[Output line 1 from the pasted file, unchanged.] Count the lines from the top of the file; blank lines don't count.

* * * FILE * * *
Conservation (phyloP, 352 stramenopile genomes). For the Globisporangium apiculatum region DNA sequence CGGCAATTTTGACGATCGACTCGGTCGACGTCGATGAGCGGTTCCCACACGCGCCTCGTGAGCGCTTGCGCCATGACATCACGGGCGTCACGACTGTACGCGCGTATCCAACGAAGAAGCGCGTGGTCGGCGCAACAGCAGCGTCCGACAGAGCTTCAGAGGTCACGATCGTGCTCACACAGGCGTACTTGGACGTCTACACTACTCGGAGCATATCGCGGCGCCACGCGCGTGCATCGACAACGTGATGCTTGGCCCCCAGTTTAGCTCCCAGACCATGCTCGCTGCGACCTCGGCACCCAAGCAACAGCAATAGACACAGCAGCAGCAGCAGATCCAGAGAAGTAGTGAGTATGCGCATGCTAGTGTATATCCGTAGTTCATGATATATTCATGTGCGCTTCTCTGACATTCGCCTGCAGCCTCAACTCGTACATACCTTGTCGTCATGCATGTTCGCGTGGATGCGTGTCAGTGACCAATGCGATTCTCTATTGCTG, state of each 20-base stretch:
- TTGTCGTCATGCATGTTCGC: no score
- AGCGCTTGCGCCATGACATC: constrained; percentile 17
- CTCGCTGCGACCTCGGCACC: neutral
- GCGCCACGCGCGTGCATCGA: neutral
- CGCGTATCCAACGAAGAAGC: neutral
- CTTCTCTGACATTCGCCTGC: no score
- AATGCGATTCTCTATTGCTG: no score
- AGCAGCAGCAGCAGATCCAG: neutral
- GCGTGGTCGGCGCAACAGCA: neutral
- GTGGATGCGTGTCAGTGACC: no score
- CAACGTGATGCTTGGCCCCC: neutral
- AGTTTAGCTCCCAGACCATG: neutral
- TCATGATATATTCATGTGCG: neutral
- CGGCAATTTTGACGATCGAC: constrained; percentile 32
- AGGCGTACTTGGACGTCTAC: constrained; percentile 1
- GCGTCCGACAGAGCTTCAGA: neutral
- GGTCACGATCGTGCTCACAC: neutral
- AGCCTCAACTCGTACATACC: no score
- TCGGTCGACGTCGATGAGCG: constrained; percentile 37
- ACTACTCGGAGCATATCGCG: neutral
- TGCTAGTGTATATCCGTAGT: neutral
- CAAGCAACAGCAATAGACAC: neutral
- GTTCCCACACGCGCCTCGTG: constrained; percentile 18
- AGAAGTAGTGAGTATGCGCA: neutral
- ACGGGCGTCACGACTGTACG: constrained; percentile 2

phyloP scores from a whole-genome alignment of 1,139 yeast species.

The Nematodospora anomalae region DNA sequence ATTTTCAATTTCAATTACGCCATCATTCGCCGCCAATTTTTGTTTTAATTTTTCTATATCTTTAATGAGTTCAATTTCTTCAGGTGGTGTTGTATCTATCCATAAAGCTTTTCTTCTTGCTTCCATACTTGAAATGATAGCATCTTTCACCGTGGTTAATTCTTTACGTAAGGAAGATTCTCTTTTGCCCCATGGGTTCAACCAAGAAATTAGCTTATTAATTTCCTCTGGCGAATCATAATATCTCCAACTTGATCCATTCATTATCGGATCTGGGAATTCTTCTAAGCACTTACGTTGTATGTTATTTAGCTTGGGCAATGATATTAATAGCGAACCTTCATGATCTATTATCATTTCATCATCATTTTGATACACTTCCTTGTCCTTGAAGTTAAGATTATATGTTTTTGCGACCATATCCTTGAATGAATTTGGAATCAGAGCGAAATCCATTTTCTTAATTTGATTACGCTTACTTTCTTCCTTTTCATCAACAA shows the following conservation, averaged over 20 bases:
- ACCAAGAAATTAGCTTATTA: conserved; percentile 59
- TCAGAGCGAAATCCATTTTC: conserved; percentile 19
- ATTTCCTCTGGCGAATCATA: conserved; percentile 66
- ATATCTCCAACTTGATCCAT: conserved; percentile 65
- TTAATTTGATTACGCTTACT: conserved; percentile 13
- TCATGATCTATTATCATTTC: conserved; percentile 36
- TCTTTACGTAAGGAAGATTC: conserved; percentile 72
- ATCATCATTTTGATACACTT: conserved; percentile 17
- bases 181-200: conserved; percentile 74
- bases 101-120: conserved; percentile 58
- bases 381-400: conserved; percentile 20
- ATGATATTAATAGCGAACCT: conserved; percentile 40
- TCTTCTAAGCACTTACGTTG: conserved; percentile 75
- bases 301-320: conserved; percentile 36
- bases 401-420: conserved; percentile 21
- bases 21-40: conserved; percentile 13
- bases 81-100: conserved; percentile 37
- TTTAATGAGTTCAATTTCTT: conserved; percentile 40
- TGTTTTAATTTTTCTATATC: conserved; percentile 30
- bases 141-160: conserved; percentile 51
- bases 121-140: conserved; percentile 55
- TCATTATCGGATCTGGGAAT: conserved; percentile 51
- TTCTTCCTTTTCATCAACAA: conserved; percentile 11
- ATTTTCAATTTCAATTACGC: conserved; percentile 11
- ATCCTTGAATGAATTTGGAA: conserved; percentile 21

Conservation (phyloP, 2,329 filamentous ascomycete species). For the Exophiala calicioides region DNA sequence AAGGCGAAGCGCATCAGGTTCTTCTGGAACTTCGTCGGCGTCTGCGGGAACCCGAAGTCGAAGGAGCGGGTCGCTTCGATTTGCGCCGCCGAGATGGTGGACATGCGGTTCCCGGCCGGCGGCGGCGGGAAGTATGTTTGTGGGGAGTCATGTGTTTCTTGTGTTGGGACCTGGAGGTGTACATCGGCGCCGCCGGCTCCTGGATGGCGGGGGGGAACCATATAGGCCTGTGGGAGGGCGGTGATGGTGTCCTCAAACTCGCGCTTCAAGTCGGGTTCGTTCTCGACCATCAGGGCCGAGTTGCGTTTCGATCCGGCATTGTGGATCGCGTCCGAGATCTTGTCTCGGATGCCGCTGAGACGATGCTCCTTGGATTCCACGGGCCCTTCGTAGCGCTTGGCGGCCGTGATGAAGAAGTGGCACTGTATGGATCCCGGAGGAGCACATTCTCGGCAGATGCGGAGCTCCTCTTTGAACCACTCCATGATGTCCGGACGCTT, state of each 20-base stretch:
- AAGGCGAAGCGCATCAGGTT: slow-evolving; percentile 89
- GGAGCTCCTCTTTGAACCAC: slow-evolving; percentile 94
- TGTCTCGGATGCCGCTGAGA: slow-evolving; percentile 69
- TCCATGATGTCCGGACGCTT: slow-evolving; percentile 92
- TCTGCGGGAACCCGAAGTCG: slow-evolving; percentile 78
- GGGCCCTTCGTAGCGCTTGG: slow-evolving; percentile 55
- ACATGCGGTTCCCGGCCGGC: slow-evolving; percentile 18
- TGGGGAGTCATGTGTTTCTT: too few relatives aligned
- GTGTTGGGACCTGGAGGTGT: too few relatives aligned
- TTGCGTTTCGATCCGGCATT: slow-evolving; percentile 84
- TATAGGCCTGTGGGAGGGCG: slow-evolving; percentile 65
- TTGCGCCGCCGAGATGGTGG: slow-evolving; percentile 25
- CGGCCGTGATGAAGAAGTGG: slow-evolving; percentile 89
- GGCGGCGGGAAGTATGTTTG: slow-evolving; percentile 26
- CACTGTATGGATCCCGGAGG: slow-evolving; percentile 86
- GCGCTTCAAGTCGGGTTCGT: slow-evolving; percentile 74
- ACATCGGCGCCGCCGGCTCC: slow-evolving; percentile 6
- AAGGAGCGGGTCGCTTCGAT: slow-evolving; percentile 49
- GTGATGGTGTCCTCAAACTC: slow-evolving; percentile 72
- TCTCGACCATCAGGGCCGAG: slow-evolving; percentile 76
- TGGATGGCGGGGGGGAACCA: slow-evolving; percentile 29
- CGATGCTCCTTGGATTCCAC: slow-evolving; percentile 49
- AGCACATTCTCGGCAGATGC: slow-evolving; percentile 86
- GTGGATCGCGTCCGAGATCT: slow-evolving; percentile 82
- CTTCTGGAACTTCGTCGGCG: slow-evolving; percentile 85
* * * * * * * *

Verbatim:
Conservation (phyloP, 352 stramenopile genomes). For the Globisporangium apiculatum region DNA sequence CGGCAATTTTGACGATCGACTCGGTCGACGTCGATGAGCGGTTCCCACACGCGCCTCGTGAGCGCTTGCGCCATGACATCACGGGCGTCACGACTGTACGCGCGTATCCAACGAAGAAGCGCGTGGTCGGCGCAACAGCAGCGTCCGACAGAGCTTCAGAGGTCACGATCGTGCTCACACAGGCGTACTTGGACGTCTACACTACTCGGAGCATATCGCGGCGCCACGCGCGTGCATCGACAACGTGATGCTTGGCCCCCAGTTTAGCTCCCAGACCATGCTCGCTGCGACCTCGGCACCCAAGCAACAGCAATAGACACAGCAGCAGCAGCAGATCCAGAGAAGTAGTGAGTATGCGCATGCTAGTGTATATCCGTAGTTCATGATATATTCATGTGCGCTTCTCTGACATTCGCCTGCAGCCTCAACTCGTACATACCTTGTCGTCATGCATGTTCGCGTGGATGCGTGTCAGTGACCAATGCGATTCTCTATTGCTG, state of each 20-base stretch: